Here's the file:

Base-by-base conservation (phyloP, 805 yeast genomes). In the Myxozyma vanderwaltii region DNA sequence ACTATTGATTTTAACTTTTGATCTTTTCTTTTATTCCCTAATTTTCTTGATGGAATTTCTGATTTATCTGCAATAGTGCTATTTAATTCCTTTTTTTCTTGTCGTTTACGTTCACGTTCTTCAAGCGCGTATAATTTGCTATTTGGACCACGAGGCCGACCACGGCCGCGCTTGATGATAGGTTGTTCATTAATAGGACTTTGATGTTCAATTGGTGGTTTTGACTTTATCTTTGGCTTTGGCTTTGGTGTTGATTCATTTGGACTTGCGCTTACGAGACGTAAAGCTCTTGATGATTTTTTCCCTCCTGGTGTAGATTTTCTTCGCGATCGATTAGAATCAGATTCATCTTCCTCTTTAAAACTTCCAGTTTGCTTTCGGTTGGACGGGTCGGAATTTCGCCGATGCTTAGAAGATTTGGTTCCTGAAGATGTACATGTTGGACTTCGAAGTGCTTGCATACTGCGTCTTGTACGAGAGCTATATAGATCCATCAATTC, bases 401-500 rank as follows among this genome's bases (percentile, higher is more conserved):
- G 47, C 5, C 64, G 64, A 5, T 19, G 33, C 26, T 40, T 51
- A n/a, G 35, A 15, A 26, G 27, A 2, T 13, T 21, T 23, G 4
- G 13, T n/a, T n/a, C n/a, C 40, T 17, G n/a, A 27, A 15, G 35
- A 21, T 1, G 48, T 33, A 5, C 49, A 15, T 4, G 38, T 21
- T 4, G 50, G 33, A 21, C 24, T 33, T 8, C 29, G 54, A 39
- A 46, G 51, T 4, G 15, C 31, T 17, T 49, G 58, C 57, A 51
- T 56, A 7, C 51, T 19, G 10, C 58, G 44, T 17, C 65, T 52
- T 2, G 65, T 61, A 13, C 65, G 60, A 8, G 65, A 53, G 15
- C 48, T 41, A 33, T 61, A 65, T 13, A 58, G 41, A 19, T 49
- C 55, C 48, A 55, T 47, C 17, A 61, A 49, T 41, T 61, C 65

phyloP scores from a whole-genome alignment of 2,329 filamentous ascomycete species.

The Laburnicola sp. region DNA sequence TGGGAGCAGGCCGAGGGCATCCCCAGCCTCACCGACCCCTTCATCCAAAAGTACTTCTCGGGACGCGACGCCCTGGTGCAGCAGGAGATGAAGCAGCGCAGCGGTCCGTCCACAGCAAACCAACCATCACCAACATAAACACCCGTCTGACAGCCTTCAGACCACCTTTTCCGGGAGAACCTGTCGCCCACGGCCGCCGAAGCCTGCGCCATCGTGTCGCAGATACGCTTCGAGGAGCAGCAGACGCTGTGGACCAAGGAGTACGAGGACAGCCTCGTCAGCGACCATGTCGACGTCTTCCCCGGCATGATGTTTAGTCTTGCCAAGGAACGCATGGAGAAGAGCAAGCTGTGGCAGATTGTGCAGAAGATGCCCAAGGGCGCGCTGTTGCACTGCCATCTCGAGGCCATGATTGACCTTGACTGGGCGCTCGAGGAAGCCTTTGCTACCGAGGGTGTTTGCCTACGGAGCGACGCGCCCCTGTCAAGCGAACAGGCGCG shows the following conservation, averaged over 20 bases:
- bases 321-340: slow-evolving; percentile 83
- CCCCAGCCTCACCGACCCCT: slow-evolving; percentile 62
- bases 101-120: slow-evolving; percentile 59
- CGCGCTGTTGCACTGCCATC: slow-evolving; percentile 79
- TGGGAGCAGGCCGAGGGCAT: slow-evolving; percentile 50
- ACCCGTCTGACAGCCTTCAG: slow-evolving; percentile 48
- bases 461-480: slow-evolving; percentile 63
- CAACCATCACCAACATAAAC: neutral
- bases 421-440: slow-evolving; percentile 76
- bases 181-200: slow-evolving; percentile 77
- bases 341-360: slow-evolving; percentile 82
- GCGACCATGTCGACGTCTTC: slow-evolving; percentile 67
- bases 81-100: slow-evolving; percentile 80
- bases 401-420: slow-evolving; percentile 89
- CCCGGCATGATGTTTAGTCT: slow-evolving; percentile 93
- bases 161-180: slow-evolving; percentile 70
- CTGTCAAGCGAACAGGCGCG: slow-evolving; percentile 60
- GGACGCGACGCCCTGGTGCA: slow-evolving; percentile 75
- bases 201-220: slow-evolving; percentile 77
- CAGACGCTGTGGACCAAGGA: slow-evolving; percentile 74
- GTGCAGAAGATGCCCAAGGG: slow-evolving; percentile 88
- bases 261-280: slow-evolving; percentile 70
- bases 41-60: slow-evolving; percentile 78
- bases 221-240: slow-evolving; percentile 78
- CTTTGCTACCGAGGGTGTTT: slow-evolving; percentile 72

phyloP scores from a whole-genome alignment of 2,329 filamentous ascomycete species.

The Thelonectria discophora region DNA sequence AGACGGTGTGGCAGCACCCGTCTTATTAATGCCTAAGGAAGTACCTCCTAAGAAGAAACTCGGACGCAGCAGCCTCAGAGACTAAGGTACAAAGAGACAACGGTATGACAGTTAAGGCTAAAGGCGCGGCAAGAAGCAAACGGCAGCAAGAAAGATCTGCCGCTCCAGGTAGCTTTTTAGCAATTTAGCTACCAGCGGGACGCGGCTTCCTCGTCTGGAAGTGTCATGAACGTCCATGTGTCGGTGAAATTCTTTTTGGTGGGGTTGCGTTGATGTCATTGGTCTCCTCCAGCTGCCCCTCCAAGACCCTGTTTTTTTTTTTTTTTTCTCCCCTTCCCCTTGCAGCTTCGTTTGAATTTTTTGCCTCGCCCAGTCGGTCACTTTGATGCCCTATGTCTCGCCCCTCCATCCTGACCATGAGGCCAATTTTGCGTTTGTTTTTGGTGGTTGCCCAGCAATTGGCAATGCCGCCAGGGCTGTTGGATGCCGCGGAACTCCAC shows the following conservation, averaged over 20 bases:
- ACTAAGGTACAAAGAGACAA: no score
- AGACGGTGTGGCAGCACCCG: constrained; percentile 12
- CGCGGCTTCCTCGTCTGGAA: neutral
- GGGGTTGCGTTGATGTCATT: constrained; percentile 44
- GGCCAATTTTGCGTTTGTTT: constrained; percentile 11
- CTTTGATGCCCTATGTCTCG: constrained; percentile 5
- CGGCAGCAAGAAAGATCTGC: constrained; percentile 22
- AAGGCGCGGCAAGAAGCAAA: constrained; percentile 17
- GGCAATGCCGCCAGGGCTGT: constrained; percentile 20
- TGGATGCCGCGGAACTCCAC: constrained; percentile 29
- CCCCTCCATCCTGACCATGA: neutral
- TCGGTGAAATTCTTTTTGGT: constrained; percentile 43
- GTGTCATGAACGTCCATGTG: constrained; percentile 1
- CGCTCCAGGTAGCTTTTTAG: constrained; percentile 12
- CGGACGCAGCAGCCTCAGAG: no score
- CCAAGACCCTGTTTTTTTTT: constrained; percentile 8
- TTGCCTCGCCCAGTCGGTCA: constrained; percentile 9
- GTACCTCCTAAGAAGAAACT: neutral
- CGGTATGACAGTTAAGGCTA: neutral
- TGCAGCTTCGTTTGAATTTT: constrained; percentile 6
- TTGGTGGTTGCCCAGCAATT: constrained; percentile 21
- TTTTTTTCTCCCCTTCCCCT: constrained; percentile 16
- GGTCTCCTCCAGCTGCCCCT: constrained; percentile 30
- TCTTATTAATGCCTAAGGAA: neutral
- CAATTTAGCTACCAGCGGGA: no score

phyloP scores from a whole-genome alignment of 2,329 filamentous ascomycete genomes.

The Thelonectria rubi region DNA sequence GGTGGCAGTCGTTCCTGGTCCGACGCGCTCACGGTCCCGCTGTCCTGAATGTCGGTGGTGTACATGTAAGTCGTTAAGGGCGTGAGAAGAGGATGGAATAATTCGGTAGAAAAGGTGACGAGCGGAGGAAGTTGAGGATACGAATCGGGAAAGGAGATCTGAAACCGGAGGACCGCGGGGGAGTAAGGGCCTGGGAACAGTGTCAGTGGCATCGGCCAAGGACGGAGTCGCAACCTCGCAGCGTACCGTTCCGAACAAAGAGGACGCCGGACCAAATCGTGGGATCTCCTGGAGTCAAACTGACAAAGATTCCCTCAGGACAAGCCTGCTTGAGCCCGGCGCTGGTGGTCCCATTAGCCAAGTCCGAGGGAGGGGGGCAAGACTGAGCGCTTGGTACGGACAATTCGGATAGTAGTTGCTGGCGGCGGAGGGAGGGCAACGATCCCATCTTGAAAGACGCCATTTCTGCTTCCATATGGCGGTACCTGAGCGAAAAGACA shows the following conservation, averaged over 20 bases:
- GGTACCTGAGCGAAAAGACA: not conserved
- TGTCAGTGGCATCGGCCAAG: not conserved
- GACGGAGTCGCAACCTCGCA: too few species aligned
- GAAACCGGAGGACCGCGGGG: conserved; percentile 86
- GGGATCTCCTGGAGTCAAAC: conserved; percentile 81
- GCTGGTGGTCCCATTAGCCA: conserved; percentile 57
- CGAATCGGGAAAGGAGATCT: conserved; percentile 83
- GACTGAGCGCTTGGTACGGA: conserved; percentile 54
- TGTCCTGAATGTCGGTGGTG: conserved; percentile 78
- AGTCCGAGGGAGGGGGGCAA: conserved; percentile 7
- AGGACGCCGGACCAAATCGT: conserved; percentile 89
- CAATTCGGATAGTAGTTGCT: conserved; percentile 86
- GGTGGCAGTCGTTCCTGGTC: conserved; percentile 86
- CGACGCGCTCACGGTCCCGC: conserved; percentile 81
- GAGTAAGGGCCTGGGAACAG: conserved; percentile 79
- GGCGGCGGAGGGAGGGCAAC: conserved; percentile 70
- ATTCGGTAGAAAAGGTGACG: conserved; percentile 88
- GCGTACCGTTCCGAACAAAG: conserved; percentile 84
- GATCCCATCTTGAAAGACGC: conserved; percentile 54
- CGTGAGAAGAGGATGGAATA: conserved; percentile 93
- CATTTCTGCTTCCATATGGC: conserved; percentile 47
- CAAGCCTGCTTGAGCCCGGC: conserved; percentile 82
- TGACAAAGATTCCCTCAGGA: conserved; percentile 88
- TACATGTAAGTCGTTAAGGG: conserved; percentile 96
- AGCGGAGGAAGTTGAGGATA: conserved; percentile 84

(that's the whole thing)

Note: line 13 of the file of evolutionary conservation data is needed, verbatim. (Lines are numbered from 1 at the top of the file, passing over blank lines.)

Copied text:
The Laburnicola sp. region DNA sequence TGGGAGCAGGCCGAGGGCATCCCCAGCCTCACCGACCCCTTCATCCAAAAGTACTTCTCGGGACGCGACGCCCTGGTGCAGCAGGAGATGAAGCAGCGCAGCGGTCCGTCCACAGCAAACCAACCATCACCAACATAAACACCCGTCTGACAGCCTTCAGACCACCTTTTCCGGGAGAACCTGTCGCCCACGGCCGCCGAAGCCTGCGCCATCGTGTCGCAGATACGCTTCGAGGAGCAGCAGACGCTGTGGACCAAGGAGTACGAGGACAGCCTCGTCAGCGACCATGTCGACGTCTTCCCCGGCATGATGTTTAGTCTTGCCAAGGAACGCATGGAGAAGAGCAAGCTGTGGCAGATTGTGCAGAAGATGCCCAAGGGCGCGCTGTTGCACTGCCATCTCGAGGCCATGATTGACCTTGACTGGGCGCTCGAGGAAGCCTTTGCTACCGAGGGTGTTTGCCTACGGAGCGACGCGCCCCTGTCAAGCGAACAGGCGCG shows the following conservation, averaged over 20 bases: